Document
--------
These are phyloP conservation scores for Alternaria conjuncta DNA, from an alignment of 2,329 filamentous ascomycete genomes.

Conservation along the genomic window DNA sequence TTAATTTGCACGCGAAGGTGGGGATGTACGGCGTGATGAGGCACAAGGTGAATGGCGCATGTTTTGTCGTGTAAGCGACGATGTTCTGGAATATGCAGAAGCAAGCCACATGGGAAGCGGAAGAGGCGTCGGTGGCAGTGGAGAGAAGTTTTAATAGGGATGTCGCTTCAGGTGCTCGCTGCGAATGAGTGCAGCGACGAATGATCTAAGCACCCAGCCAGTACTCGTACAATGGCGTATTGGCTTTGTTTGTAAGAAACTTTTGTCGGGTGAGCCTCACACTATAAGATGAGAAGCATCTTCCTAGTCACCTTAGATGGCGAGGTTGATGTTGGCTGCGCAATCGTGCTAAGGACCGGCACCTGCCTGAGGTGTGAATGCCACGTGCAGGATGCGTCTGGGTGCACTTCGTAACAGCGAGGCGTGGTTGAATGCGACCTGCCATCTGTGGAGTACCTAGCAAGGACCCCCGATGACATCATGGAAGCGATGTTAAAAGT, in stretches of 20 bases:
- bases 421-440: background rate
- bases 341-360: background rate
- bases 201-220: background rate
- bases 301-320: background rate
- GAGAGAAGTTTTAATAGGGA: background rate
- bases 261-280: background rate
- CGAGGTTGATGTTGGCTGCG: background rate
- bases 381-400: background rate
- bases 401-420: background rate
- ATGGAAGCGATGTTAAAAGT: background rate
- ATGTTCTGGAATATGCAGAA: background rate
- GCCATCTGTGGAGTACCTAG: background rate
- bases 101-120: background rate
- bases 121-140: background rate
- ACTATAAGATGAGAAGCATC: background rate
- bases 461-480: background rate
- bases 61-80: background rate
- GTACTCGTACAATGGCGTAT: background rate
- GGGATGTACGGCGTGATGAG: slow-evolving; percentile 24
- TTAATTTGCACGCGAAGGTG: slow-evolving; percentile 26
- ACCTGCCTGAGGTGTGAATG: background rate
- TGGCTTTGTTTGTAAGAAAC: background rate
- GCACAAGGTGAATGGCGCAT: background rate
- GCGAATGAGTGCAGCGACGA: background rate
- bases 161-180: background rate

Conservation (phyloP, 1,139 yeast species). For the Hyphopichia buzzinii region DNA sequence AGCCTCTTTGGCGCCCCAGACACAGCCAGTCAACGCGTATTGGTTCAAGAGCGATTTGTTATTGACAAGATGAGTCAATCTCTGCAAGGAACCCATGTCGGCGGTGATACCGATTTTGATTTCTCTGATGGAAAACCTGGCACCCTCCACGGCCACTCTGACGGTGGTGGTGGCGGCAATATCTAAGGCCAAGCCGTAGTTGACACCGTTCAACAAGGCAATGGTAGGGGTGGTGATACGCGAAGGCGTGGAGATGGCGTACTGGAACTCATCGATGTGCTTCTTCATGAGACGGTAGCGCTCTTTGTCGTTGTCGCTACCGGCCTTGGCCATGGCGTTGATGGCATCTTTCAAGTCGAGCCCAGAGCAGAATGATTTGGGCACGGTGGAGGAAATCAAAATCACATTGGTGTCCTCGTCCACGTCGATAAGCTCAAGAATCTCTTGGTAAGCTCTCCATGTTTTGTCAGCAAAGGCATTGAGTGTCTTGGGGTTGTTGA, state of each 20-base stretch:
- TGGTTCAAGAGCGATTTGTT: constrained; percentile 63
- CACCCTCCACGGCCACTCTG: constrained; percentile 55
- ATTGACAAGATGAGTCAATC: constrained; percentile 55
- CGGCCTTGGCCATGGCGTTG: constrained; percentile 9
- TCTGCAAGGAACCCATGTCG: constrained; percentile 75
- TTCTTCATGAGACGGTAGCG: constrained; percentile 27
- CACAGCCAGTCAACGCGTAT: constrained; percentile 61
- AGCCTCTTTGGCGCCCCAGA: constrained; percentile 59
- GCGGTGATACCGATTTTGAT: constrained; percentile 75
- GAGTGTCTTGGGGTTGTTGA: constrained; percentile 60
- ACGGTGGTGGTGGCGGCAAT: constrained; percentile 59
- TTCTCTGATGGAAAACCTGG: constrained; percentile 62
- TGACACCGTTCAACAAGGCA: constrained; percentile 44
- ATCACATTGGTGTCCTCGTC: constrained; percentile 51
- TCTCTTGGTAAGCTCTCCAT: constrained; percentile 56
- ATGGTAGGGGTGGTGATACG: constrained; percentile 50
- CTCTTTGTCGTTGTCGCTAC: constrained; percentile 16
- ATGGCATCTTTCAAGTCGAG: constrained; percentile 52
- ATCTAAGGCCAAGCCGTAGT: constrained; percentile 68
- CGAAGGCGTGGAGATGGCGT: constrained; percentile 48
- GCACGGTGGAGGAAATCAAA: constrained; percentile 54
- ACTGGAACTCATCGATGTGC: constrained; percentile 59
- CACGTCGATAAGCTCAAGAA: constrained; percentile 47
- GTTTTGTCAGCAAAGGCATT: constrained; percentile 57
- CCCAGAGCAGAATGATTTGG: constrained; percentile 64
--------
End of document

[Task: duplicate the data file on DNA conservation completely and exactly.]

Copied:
These are phyloP conservation scores for Alternaria conjuncta DNA, from an alignment of 2,329 filamentous ascomycete genomes.

Conservation along the genomic window DNA sequence TTAATTTGCACGCGAAGGTGGGGATGTACGGCGTGATGAGGCACAAGGTGAATGGCGCATGTTTTGTCGTGTAAGCGACGATGTTCTGGAATATGCAGAAGCAAGCCACATGGGAAGCGGAAGAGGCGTCGGTGGCAGTGGAGAGAAGTTTTAATAGGGATGTCGCTTCAGGTGCTCGCTGCGAATGAGTGCAGCGACGAATGATCTAAGCACCCAGCCAGTACTCGTACAATGGCGTATTGGCTTTGTTTGTAAGAAACTTTTGTCGGGTGAGCCTCACACTATAAGATGAGAAGCATCTTCCTAGTCACCTTAGATGGCGAGGTTGATGTTGGCTGCGCAATCGTGCTAAGGACCGGCACCTGCCTGAGGTGTGAATGCCACGTGCAGGATGCGTCTGGGTGCACTTCGTAACAGCGAGGCGTGGTTGAATGCGACCTGCCATCTGTGGAGTACCTAGCAAGGACCCCCGATGACATCATGGAAGCGATGTTAAAAGT, in stretches of 20 bases:
- bases 421-440: background rate
- bases 341-360: background rate
- bases 201-220: background rate
- bases 301-320: background rate
- GAGAGAAGTTTTAATAGGGA: background rate
- bases 261-280: background rate
- CGAGGTTGATGTTGGCTGCG: background rate
- bases 381-400: background rate
- bases 401-420: background rate
- ATGGAAGCGATGTTAAAAGT: background rate
- ATGTTCTGGAATATGCAGAA: background rate
- GCCATCTGTGGAGTACCTAG: background rate
- bases 101-120: background rate
- bases 121-140: background rate
- ACTATAAGATGAGAAGCATC: background rate
- bases 461-480: background rate
- bases 61-80: background rate
- GTACTCGTACAATGGCGTAT: background rate
- GGGATGTACGGCGTGATGAG: slow-evolving; percentile 24
- TTAATTTGCACGCGAAGGTG: slow-evolving; percentile 26
- ACCTGCCTGAGGTGTGAATG: background rate
- TGGCTTTGTTTGTAAGAAAC: background rate
- GCACAAGGTGAATGGCGCAT: background rate
- GCGAATGAGTGCAGCGACGA: background rate
- bases 161-180: background rate

Conservation (phyloP, 1,139 yeast species). For the Hyphopichia buzzinii region DNA sequence AGCCTCTTTGGCGCCCCAGACACAGCCAGTCAACGCGTATTGGTTCAAGAGCGATTTGTTATTGACAAGATGAGTCAATCTCTGCAAGGAACCCATGTCGGCGGTGATACCGATTTTGATTTCTCTGATGGAAAACCTGGCACCCTCCACGGCCACTCTGACGGTGGTGGTGGCGGCAATATCTAAGGCCAAGCCGTAGTTGACACCGTTCAACAAGGCAATGGTAGGGGTGGTGATACGCGAAGGCGTGGAGATGGCGTACTGGAACTCATCGATGTGCTTCTTCATGAGACGGTAGCGCTCTTTGTCGTTGTCGCTACCGGCCTTGGCCATGGCGTTGATGGCATCTTTCAAGTCGAGCCCAGAGCAGAATGATTTGGGCACGGTGGAGGAAATCAAAATCACATTGGTGTCCTCGTCCACGTCGATAAGCTCAAGAATCTCTTGGTAAGCTCTCCATGTTTTGTCAGCAAAGGCATTGAGTGTCTTGGGGTTGTTGA, state of each 20-base stretch:
- TGGTTCAAGAGCGATTTGTT: constrained; percentile 63
- CACCCTCCACGGCCACTCTG: constrained; percentile 55
- ATTGACAAGATGAGTCAATC: constrained; percentile 55
- CGGCCTTGGCCATGGCGTTG: constrained; percentile 9
- TCTGCAAGGAACCCATGTCG: constrained; percentile 75
- TTCTTCATGAGACGGTAGCG: constrained; percentile 27
- CACAGCCAGTCAACGCGTAT: constrained; percentile 61
- AGCCTCTTTGGCGCCCCAGA: constrained; percentile 59
- GCGGTGATACCGATTTTGAT: constrained; percentile 75
- GAGTGTCTTGGGGTTGTTGA: constrained; percentile 60
- ACGGTGGTGGTGGCGGCAAT: constrained; percentile 59
- TTCTCTGATGGAAAACCTGG: constrained; percentile 62
- TGACACCGTTCAACAAGGCA: constrained; percentile 44
- ATCACATTGGTGTCCTCGTC: constrained; percentile 51
- TCTCTTGGTAAGCTCTCCAT: constrained; percentile 56
- ATGGTAGGGGTGGTGATACG: constrained; percentile 50
- CTCTTTGTCGTTGTCGCTAC: constrained; percentile 16
- ATGGCATCTTTCAAGTCGAG: constrained; percentile 52
- ATCTAAGGCCAAGCCGTAGT: constrained; percentile 68
- CGAAGGCGTGGAGATGGCGT: constrained; percentile 48
- GCACGGTGGAGGAAATCAAA: constrained; percentile 54
- ACTGGAACTCATCGATGTGC: constrained; percentile 59
- CACGTCGATAAGCTCAAGAA: constrained; percentile 47
- GTTTTGTCAGCAAAGGCATT: constrained; percentile 57
- CCCAGAGCAGAATGATTTGG: constrained; percentile 64